My son was assigned to read Julius Caesar by William Shakespeare this summer for his upcoming English class. I had to read it when I was in high school, as did my other two children. I have read it again with each of them, and now, on my fourth time through, I have decided that I am really starting to understand this play. Despite the tragic elements, Shakespeare manages to throw in some funny moments. However, I realize as I look at the play through the prism of adulthood, it isn't my favorite. Brutus seems weak and easily swayed. In fact, I am not sure why I liked his character when I read this play as a teenager. Cassius, on the other hand, is completely devious and manipulative, and Caesar is blind to the things going on around him.
Many phrases we are familiar with in the English language come directly from Shakespeare. The obvious one in Julius Caesar is "Beware the Ides of March." However, I noticed on this reading, that there are other things in Julius Caesar that have been used recently in books. Two phrases from the play have been used as titles: The Mortal Instruments and Interred With Their Bones. The Mortal Instruments: City of Bones is the first in a YA series of novels by Cassandra Clare, and was recently made into a movie. Interred with Their Bones by Jennifer Lee Carroll is a wonderful thriller of a murder mystery involving a lost Shakespeare play.
I also noticed that the name Cinna is used in Suzanne Collins' The Hunger Games. In Julius Caeser, Cinna the poet meets a tragic fate solely because of his name. He is suspected of being Cinna the conspirator, and does not survive the mob, despite his protestations of innocence. Cinna in The Hunger Games is Katniss' stylist. Like the poet in Shakespeare's play, Cinna meets an untimely, off-screen demise.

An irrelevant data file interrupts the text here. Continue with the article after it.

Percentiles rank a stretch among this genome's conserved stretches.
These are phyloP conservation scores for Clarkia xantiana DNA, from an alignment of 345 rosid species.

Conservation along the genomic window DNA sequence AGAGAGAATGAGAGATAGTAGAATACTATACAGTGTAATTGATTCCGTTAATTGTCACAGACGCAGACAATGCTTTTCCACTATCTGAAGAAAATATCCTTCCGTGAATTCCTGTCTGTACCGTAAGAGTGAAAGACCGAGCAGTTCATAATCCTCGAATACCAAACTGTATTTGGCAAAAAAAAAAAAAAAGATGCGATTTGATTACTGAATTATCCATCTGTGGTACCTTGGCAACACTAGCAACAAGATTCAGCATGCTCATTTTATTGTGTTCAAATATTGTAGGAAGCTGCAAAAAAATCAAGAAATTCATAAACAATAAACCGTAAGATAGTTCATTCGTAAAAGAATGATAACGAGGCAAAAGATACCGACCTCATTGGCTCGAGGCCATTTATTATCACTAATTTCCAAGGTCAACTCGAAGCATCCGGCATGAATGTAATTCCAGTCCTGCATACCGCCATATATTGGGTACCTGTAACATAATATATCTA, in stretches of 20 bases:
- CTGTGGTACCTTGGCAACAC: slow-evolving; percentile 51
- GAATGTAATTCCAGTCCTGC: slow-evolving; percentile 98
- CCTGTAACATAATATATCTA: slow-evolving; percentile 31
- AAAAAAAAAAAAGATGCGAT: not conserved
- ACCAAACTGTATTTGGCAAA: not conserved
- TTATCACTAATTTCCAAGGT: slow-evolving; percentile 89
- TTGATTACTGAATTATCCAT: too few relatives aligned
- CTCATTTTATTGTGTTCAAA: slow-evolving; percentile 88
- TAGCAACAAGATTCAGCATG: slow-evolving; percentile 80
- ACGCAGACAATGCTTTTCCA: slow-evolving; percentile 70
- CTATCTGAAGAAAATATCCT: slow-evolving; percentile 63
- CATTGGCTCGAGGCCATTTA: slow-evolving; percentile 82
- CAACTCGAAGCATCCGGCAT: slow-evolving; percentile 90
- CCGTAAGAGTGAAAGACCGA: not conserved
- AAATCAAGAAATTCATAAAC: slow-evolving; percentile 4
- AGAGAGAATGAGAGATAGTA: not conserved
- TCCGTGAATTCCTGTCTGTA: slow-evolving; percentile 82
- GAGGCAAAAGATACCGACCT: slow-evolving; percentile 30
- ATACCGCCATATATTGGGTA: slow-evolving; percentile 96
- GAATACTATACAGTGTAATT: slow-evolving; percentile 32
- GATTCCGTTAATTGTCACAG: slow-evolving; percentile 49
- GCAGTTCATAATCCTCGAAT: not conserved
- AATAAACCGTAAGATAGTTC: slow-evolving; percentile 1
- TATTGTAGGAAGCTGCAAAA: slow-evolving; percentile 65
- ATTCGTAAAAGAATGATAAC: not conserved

Lenny Kravitz portrays Cinna in The Hunger Games movie.
With Catching Fire, the sequel to The Hunger Games scheduled to make its debut on the big screen November 22, 2013, it is interesting to look at the many connections in Suzanne Collins' work and Shakespeare's Julius Caesar. For example, Colllins has said that Panem is like ancient Rome. Collins uses other names, like Portia and Cato, from the play as well. Looking at these similarities between The Hunger Games and the Shakespeare play might make the play more interesting to teenagers.
For more about the connections between Julius Caesar and The Hunger Games by Suzanne Collins, click here.
So the next time you are brushing up your Shakespeare, look for the pop culture connections between these Elizabethan works and our modern entertainment. You might be surprised by what you find!